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Review: JamStik+ Is More Game Controller Than Musical Instrument

JamStik+

The JamStik+ is two things: a guitar learning tool, and a guitar-like MIDI controller[1]. It’s also pitched as a travel guitar, or at least, something a guitarist can use to practice when on the road, but – as we’ll see – it performs that duty rather badly. You should also know that the JamStik+ is a Kickstarter project, and follows the rules of all Kickstarter hardware/software combos. That is, the hardware is good, but the apps are not.

The Hardware

The little JamStik+ looks like a very short Steinberger electric guitar. It has just five frets, features a mute button down by the bridge, uses real guitar strings and has a magnetic pickup in addition to sensors in the fretboard (the part where you press the strings down to change notes). Inside is a (removable) rechargeable battery and a Bluetooth Low Energy radio. On one side is a D-pad controller and a power button, on the other side (the bottom, as you play the device) are the USB and minijack ports.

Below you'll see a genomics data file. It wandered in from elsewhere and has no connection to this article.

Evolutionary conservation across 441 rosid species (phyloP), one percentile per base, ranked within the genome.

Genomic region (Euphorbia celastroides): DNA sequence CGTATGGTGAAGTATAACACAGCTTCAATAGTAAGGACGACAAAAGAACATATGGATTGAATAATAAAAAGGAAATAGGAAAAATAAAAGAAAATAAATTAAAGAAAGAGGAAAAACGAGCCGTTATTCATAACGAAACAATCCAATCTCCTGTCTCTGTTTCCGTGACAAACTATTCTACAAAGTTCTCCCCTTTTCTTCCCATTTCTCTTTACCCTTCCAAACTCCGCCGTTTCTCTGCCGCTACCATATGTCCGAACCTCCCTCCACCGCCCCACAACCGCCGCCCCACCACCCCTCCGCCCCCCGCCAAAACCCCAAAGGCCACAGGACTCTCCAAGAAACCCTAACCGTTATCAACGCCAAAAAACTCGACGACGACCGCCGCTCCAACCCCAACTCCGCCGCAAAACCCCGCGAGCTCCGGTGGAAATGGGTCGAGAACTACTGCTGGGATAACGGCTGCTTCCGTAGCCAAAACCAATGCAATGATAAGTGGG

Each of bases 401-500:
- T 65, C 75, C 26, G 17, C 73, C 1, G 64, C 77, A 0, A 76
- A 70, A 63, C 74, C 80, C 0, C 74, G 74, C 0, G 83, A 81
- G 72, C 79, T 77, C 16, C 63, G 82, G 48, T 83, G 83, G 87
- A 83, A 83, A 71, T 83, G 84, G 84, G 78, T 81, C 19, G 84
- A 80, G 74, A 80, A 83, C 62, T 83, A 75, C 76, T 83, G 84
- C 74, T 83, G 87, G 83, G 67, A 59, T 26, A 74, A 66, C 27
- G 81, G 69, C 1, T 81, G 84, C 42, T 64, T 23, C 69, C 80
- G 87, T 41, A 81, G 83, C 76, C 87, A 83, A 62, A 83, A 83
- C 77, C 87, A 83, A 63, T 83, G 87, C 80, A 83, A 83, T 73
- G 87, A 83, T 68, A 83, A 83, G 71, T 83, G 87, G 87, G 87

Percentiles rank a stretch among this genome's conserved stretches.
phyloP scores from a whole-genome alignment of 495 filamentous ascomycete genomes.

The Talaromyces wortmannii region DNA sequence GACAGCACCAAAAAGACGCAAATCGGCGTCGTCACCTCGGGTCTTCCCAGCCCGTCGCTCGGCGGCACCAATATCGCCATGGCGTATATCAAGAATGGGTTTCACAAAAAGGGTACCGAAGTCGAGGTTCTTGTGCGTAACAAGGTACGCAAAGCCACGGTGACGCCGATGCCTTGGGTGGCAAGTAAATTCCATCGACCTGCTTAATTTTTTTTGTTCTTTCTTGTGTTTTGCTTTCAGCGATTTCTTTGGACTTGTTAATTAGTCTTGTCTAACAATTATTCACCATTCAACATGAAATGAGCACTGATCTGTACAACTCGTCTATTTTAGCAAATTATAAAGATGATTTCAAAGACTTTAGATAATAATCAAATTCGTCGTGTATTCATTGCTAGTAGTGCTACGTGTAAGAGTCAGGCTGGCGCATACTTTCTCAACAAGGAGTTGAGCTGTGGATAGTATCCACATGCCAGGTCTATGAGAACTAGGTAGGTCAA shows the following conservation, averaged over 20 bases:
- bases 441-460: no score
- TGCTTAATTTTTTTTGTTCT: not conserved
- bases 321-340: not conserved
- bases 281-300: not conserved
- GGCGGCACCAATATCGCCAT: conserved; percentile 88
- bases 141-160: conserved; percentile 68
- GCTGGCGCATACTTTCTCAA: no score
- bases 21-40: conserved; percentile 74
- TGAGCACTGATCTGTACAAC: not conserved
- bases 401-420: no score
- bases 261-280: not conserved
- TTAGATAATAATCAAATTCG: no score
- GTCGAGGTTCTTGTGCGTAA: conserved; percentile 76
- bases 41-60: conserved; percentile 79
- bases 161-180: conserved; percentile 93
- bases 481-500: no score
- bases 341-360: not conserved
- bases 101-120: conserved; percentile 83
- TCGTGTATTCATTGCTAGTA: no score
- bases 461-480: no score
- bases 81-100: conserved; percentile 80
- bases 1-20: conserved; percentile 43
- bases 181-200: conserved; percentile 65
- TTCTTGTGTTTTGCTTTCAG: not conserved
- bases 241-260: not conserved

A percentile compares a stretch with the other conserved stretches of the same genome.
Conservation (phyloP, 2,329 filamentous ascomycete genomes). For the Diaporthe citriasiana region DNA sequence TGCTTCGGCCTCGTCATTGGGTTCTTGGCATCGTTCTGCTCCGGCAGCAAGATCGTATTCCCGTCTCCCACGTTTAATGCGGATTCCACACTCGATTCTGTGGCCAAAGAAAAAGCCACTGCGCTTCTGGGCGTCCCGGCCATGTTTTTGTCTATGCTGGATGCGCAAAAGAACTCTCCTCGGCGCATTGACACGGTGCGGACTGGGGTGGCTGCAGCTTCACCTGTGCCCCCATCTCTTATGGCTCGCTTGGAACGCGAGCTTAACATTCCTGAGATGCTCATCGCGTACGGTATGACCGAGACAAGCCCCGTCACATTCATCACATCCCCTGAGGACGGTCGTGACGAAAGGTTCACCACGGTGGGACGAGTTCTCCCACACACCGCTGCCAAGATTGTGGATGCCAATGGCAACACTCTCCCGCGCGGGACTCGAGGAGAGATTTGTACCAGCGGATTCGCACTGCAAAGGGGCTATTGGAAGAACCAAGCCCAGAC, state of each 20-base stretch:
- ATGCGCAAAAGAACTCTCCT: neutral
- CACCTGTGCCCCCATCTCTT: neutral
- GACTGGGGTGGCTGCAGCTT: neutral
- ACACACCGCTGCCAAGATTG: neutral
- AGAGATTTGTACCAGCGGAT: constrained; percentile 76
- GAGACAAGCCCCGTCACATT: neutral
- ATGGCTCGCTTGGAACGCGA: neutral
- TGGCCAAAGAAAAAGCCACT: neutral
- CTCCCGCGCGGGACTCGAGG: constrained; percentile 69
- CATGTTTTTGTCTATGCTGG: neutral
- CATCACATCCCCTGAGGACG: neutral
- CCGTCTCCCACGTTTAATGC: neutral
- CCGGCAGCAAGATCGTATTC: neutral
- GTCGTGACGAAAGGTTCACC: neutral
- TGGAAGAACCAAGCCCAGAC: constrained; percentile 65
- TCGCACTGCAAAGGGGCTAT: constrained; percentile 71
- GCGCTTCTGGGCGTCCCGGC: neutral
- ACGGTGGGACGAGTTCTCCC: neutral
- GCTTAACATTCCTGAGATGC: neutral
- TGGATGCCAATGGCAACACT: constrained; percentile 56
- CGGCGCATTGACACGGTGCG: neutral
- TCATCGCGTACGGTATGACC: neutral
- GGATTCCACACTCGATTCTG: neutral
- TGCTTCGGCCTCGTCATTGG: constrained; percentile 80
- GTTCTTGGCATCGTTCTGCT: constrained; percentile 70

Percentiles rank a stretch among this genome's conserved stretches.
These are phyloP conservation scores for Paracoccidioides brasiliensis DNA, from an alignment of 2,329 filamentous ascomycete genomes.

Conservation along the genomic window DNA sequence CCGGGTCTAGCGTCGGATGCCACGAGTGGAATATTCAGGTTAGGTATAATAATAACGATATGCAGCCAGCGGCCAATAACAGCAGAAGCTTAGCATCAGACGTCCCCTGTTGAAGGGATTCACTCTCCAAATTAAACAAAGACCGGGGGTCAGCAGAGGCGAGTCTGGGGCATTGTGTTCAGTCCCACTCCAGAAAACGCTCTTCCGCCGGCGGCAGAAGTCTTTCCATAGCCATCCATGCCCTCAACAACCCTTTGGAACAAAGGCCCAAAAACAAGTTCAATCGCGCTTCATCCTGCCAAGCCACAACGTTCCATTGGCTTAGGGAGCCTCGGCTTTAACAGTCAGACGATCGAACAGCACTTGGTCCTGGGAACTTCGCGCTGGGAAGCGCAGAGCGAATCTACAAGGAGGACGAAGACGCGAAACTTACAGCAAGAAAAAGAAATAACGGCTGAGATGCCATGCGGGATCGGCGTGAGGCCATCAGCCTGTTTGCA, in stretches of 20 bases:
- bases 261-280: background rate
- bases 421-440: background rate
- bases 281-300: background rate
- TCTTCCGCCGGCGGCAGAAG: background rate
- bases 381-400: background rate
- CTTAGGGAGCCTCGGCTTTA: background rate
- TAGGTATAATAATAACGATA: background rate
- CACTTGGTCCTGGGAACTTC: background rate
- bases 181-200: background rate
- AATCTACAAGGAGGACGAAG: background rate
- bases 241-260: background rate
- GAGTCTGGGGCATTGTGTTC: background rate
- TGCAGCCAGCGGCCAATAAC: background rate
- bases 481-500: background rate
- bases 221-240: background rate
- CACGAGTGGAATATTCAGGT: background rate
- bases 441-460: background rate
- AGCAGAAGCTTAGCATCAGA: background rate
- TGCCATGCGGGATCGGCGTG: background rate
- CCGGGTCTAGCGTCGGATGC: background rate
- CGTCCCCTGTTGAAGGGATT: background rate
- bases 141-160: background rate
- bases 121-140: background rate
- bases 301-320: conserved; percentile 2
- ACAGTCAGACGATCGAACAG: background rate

The magnetic pickup.

The magnetic pickup.

This is the second-gen JamStik. It gains a magnetic pickup, similar to that used in a real electric guitar, along with Bluetooth (v1 used Wi-Fi to connect). The pickup allows higher resolution, uh, resolving of the strings’ vibration. Finger position is detected by sensors in the fretboard, and picking strength (how hard you pluck the strings) is measured by more sensors.

The top of the neck. This is where the tuners would go in a regular guitar.

The top of the neck. This is where the tuners would go in a regular guitar.

What’s with all these sensors? The JamStik+ doesn’t actually create any sound. Instead, it’s a controller for MIDI software. That is, you need an app on your computer or iDevice to make the actual sounds. Think of it as like a keyboard synth as compared to a piano, only in a guitar-shaped package.

This brings advantages: You’re not limited to guitar sounds. In fact, the best results I’ve gotten are playing the piano in GarageBand. You can also shift the pitch in software, so you never need a capo (the clamp that holds all the strings down at once, raising the base pitch of a regular guitar).